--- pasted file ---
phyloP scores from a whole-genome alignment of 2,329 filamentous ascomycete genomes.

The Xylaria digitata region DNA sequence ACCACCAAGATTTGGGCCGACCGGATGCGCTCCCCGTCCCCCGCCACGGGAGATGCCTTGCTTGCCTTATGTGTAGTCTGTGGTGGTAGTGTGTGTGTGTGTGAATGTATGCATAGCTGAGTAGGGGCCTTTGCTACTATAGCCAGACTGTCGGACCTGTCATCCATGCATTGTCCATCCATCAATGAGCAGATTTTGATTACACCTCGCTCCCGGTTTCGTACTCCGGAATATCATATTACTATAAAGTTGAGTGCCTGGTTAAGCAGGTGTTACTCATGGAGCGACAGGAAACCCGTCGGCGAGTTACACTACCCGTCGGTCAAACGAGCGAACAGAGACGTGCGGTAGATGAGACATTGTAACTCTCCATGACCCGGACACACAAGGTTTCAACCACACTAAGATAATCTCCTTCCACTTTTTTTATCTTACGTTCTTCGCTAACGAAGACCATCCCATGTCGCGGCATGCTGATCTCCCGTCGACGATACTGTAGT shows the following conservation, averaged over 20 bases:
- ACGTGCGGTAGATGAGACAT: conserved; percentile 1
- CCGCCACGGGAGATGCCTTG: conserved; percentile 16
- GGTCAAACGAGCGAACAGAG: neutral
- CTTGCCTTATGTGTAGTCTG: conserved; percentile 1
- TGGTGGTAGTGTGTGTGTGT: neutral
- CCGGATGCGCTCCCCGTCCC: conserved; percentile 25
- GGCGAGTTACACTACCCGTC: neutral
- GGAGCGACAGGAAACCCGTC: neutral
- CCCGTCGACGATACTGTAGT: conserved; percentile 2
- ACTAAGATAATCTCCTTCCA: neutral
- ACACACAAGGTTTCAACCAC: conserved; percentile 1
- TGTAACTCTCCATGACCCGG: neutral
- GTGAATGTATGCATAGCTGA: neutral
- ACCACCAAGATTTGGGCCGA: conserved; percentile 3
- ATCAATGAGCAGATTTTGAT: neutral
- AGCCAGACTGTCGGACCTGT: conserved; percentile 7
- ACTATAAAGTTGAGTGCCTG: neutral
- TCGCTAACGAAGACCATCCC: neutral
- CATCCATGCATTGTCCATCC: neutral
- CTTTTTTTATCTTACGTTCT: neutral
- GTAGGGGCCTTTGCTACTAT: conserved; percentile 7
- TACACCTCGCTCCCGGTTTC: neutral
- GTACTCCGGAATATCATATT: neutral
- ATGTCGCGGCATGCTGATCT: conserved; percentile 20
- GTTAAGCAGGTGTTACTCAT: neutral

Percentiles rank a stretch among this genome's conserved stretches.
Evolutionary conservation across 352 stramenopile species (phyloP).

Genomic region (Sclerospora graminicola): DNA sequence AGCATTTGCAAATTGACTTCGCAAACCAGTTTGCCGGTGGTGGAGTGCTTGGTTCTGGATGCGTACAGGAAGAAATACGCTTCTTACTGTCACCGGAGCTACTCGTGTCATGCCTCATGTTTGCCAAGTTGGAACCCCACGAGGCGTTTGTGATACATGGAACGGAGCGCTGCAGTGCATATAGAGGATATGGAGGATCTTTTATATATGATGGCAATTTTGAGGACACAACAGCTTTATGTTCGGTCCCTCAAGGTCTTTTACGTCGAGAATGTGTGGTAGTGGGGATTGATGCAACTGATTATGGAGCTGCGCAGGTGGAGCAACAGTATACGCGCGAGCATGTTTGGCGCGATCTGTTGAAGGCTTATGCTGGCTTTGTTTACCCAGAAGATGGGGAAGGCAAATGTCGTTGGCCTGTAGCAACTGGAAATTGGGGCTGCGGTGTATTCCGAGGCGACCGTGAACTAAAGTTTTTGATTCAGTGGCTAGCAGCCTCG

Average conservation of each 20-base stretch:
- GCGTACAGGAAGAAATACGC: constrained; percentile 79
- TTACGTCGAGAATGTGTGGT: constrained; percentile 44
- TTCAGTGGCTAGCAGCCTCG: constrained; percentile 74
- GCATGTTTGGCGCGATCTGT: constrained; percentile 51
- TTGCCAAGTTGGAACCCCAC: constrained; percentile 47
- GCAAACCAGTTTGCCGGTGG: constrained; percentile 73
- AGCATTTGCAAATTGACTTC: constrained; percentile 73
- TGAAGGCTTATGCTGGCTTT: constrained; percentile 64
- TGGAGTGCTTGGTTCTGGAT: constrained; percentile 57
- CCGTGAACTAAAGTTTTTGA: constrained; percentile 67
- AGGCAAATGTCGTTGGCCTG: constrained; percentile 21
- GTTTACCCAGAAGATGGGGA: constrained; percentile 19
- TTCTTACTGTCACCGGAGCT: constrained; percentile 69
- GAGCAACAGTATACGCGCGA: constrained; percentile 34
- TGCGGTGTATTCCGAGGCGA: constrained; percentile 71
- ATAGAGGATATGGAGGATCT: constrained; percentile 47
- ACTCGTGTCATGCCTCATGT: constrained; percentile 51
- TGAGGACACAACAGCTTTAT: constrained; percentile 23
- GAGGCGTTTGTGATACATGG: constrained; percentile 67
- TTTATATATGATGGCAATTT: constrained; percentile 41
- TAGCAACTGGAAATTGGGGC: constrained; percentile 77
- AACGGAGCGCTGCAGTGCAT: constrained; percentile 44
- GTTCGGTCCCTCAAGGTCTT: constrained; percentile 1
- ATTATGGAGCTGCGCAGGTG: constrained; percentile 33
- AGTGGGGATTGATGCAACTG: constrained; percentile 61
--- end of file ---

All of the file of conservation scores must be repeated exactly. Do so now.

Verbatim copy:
phyloP scores from a whole-genome alignment of 2,329 filamentous ascomycete genomes.

The Xylaria digitata region DNA sequence ACCACCAAGATTTGGGCCGACCGGATGCGCTCCCCGTCCCCCGCCACGGGAGATGCCTTGCTTGCCTTATGTGTAGTCTGTGGTGGTAGTGTGTGTGTGTGTGAATGTATGCATAGCTGAGTAGGGGCCTTTGCTACTATAGCCAGACTGTCGGACCTGTCATCCATGCATTGTCCATCCATCAATGAGCAGATTTTGATTACACCTCGCTCCCGGTTTCGTACTCCGGAATATCATATTACTATAAAGTTGAGTGCCTGGTTAAGCAGGTGTTACTCATGGAGCGACAGGAAACCCGTCGGCGAGTTACACTACCCGTCGGTCAAACGAGCGAACAGAGACGTGCGGTAGATGAGACATTGTAACTCTCCATGACCCGGACACACAAGGTTTCAACCACACTAAGATAATCTCCTTCCACTTTTTTTATCTTACGTTCTTCGCTAACGAAGACCATCCCATGTCGCGGCATGCTGATCTCCCGTCGACGATACTGTAGT shows the following conservation, averaged over 20 bases:
- ACGTGCGGTAGATGAGACAT: conserved; percentile 1
- CCGCCACGGGAGATGCCTTG: conserved; percentile 16
- GGTCAAACGAGCGAACAGAG: neutral
- CTTGCCTTATGTGTAGTCTG: conserved; percentile 1
- TGGTGGTAGTGTGTGTGTGT: neutral
- CCGGATGCGCTCCCCGTCCC: conserved; percentile 25
- GGCGAGTTACACTACCCGTC: neutral
- GGAGCGACAGGAAACCCGTC: neutral
- CCCGTCGACGATACTGTAGT: conserved; percentile 2
- ACTAAGATAATCTCCTTCCA: neutral
- ACACACAAGGTTTCAACCAC: conserved; percentile 1
- TGTAACTCTCCATGACCCGG: neutral
- GTGAATGTATGCATAGCTGA: neutral
- ACCACCAAGATTTGGGCCGA: conserved; percentile 3
- ATCAATGAGCAGATTTTGAT: neutral
- AGCCAGACTGTCGGACCTGT: conserved; percentile 7
- ACTATAAAGTTGAGTGCCTG: neutral
- TCGCTAACGAAGACCATCCC: neutral
- CATCCATGCATTGTCCATCC: neutral
- CTTTTTTTATCTTACGTTCT: neutral
- GTAGGGGCCTTTGCTACTAT: conserved; percentile 7
- TACACCTCGCTCCCGGTTTC: neutral
- GTACTCCGGAATATCATATT: neutral
- ATGTCGCGGCATGCTGATCT: conserved; percentile 20
- GTTAAGCAGGTGTTACTCAT: neutral

Percentiles rank a stretch among this genome's conserved stretches.
Evolutionary conservation across 352 stramenopile species (phyloP).

Genomic region (Sclerospora graminicola): DNA sequence AGCATTTGCAAATTGACTTCGCAAACCAGTTTGCCGGTGGTGGAGTGCTTGGTTCTGGATGCGTACAGGAAGAAATACGCTTCTTACTGTCACCGGAGCTACTCGTGTCATGCCTCATGTTTGCCAAGTTGGAACCCCACGAGGCGTTTGTGATACATGGAACGGAGCGCTGCAGTGCATATAGAGGATATGGAGGATCTTTTATATATGATGGCAATTTTGAGGACACAACAGCTTTATGTTCGGTCCCTCAAGGTCTTTTACGTCGAGAATGTGTGGTAGTGGGGATTGATGCAACTGATTATGGAGCTGCGCAGGTGGAGCAACAGTATACGCGCGAGCATGTTTGGCGCGATCTGTTGAAGGCTTATGCTGGCTTTGTTTACCCAGAAGATGGGGAAGGCAAATGTCGTTGGCCTGTAGCAACTGGAAATTGGGGCTGCGGTGTATTCCGAGGCGACCGTGAACTAAAGTTTTTGATTCAGTGGCTAGCAGCCTCG

Average conservation of each 20-base stretch:
- GCGTACAGGAAGAAATACGC: constrained; percentile 79
- TTACGTCGAGAATGTGTGGT: constrained; percentile 44
- TTCAGTGGCTAGCAGCCTCG: constrained; percentile 74
- GCATGTTTGGCGCGATCTGT: constrained; percentile 51
- TTGCCAAGTTGGAACCCCAC: constrained; percentile 47
- GCAAACCAGTTTGCCGGTGG: constrained; percentile 73
- AGCATTTGCAAATTGACTTC: constrained; percentile 73
- TGAAGGCTTATGCTGGCTTT: constrained; percentile 64
- TGGAGTGCTTGGTTCTGGAT: constrained; percentile 57
- CCGTGAACTAAAGTTTTTGA: constrained; percentile 67
- AGGCAAATGTCGTTGGCCTG: constrained; percentile 21
- GTTTACCCAGAAGATGGGGA: constrained; percentile 19
- TTCTTACTGTCACCGGAGCT: constrained; percentile 69
- GAGCAACAGTATACGCGCGA: constrained; percentile 34
- TGCGGTGTATTCCGAGGCGA: constrained; percentile 71
- ATAGAGGATATGGAGGATCT: constrained; percentile 47
- ACTCGTGTCATGCCTCATGT: constrained; percentile 51
- TGAGGACACAACAGCTTTAT: constrained; percentile 23
- GAGGCGTTTGTGATACATGG: constrained; percentile 67
- TTTATATATGATGGCAATTT: constrained; percentile 41
- TAGCAACTGGAAATTGGGGC: constrained; percentile 77
- AACGGAGCGCTGCAGTGCAT: constrained; percentile 44
- GTTCGGTCCCTCAAGGTCTT: constrained; percentile 1
- ATTATGGAGCTGCGCAGGTG: constrained; percentile 33
- AGTGGGGATTGATGCAACTG: constrained; percentile 61